Stephen, I'd love your take on length... and how it relates to conversion rates. I love short videos for some things, but it seems that a good sales video is also educational, more like a webinar, and could easily be 15 minutes to an hour (if there's great content), or broke up in several 20 or 30 minute chunks ala Eben Pagan, Jeff Walker, etc. "launches."

    I don't think I'm going to buy anything from a 2 minute video, but it might be the perfect length as a teaser to get me onto a 25 - 45 minute video that just might inspire me to buy - after I've soaked up some great content!

    Kate

  • Professional Web Copywriter, Response-Based Creative writer 
Monroe, Louisiana 
Stephen Monday
    Posted by Stephen Monday, Monroe, Louisiana | Nov 23, 2011

    Hi Kate, and thanks for responding. My "take on video length in relation to conversions"? The whole point of the video is to introduce your product/service.

    Hardly anyone will buy on the first introduction - the average person has to be exposed to the offer six or seven times - before they decide to buy.

    (This is the same reason auto-responder sales emails are in series of 7) As far as the length goes - sales history has proven that the first introduction of your offer should not exceed 3 minutes.

    People are SO busy, they have many other things going on - it is best to simply let them know you exist - and what you can do for them.

    Most Websites which are very successful in sales videos have a series of short videos, this breaks the long "webinar" into more manageable chunks, so that folks can "manage" these bit of info (due to their personal time constraints.

    When people are really interested in a product/service they WILL come back to the Web site - and eventually BUY.

    Many thanks for your thoughts, and very best regards.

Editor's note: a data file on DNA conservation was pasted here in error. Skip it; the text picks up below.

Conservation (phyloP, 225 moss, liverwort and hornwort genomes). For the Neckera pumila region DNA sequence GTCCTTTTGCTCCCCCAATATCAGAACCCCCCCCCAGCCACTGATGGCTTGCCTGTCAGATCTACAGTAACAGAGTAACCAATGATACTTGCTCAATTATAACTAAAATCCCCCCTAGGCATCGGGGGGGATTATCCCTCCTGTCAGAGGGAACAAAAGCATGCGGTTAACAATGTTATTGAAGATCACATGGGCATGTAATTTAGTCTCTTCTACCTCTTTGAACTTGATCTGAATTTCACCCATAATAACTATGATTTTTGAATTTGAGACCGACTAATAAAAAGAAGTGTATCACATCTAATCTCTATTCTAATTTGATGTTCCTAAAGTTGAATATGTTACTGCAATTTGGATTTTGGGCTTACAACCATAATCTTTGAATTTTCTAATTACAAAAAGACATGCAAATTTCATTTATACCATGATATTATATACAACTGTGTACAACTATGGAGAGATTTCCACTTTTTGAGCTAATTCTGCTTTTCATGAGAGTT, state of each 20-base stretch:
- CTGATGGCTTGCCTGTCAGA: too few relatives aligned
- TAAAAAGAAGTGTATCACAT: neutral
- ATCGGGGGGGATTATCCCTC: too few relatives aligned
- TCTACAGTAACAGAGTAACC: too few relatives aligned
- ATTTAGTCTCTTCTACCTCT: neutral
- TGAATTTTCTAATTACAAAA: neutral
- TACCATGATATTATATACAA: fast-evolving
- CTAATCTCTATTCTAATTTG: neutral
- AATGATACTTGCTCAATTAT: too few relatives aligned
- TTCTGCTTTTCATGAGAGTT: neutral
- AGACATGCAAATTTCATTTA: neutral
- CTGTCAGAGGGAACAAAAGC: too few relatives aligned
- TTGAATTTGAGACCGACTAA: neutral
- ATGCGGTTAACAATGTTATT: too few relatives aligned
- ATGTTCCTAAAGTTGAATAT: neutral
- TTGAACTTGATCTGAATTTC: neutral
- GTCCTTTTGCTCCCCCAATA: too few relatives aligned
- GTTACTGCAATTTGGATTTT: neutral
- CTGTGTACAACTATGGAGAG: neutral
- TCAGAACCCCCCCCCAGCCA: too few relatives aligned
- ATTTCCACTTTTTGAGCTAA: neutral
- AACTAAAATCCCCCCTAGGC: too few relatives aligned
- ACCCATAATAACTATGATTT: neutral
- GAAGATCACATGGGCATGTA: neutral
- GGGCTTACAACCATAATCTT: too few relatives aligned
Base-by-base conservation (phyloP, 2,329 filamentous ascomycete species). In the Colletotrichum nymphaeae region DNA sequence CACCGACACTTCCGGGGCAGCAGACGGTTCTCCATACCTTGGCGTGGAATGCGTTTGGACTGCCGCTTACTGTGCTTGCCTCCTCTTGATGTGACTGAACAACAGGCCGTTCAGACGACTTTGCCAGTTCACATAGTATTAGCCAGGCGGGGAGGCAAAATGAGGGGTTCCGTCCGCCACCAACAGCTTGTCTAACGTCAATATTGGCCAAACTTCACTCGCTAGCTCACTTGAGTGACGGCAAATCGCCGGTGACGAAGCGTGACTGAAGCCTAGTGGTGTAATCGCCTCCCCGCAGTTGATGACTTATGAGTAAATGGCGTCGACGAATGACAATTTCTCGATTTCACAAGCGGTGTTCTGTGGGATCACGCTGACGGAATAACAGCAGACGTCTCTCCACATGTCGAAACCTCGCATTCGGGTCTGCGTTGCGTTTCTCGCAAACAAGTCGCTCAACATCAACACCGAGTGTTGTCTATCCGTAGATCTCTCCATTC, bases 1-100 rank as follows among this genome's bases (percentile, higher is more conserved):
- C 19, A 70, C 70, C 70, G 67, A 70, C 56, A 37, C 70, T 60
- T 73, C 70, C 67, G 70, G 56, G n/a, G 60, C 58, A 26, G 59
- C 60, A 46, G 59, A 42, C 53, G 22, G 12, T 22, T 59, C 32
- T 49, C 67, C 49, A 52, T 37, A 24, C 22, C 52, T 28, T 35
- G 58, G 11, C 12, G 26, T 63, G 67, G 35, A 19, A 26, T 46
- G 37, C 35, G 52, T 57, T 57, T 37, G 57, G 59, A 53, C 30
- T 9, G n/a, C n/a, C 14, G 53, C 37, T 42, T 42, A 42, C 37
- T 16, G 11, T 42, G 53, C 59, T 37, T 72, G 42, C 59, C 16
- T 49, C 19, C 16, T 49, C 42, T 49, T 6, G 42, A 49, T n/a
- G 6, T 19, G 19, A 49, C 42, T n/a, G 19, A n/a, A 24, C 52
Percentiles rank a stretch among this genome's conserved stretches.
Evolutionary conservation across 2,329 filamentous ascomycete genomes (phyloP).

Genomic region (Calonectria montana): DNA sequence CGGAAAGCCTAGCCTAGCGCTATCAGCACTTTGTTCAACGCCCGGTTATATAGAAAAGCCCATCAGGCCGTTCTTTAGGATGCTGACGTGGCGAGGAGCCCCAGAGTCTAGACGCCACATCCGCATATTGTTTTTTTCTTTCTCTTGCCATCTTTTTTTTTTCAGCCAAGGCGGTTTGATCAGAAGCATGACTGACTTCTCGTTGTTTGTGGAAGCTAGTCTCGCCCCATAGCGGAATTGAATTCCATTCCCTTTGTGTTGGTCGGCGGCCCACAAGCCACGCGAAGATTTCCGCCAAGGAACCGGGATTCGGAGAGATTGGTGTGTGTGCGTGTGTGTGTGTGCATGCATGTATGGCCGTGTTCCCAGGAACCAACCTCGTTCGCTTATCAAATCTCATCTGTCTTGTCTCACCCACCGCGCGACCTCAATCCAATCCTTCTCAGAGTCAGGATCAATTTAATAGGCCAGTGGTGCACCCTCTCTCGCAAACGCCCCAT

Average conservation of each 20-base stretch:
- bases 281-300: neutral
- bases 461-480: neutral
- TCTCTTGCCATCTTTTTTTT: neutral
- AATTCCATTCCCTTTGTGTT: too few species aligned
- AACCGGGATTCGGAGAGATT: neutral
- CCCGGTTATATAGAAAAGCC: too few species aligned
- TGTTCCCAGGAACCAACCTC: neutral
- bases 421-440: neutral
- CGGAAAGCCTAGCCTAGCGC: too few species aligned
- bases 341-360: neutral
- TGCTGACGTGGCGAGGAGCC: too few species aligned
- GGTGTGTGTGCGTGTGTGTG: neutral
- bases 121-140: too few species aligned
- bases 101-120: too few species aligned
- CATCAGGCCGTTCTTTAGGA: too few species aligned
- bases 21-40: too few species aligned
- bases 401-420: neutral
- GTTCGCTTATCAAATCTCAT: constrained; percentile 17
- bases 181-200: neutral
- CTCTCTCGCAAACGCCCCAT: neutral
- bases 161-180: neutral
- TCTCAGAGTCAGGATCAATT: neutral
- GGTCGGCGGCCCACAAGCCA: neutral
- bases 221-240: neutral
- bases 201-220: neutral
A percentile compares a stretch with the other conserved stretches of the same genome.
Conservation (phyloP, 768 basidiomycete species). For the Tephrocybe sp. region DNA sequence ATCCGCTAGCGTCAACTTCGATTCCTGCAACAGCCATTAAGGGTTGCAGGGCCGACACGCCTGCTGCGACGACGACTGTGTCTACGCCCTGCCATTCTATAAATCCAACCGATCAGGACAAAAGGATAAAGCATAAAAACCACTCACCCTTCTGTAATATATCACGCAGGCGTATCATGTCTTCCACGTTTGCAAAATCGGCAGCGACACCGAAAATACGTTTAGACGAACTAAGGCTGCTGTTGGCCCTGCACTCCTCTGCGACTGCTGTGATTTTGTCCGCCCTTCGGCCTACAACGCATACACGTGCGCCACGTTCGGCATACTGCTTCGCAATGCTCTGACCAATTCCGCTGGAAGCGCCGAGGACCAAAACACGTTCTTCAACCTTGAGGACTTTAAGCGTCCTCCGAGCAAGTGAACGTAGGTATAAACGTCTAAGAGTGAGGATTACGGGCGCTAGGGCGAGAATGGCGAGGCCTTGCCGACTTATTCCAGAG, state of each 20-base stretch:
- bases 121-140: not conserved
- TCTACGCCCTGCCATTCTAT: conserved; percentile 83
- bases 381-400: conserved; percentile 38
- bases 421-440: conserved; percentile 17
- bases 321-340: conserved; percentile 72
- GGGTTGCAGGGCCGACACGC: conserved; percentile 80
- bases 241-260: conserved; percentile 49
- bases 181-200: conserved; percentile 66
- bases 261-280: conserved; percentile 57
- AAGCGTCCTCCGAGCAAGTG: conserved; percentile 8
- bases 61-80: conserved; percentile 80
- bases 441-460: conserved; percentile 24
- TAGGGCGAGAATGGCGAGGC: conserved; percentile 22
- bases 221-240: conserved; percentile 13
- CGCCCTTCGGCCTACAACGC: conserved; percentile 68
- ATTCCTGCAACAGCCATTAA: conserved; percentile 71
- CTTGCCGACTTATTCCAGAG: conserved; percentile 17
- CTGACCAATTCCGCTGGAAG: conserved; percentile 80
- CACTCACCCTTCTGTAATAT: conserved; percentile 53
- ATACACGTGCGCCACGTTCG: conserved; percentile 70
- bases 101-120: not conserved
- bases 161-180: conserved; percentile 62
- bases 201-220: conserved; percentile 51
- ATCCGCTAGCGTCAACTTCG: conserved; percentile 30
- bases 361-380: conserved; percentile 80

Stephen

  • Professional Web Copywriter, Response-Based Creative writer 
Monroe, Louisiana 
Stephen Monday
    Posted by Stephen Monday, Monroe, Louisiana | Nov 23, 2011

    Hi Scott,

    Thank you for your response. I agree that short is better, as well as updating your site frequently.

    Folks like to know that a real person is responsible for the information in the offer, and that a person can and will respond to their questions or queries they have.

    Money is tight in this economy. People still buy, but they are more discerning about where their hard earned cash is going.

    A great video script will introduce your offer in a manner that "sticks" in the mind of the viewer.

    When they come back to the site, they are already interested, keep their momentum going forward to drive their interest by having a succession of sales videos.

    It appears that short videos that do so are rewarded by viewers by the sales which are made. If the product/service is of such that it needs more length of video to "explain" the offer;

    Then set up such an offer in which a certain one of the video scripts give enough "set up" detail about an upcoming "infomercial type" video that is up to 15 to 30 minutes in length.

    This will allow those who need this extra information a chance to make an informed buying decision, as well as get the info at their discretion.

    In most cases "shorter is better" when it comes to sales video scripts. There are some exceptions, but these are fairly self-explanatory.

    Thanks again for your response.

  • Video Production and Graphics 
Redmond, Washington 
Scott Bell
    Posted by Scott Bell, Redmond, Washington | Nov 24, 2011

    Right. Intrigue, set up, sell. :) Happy Thanksgiving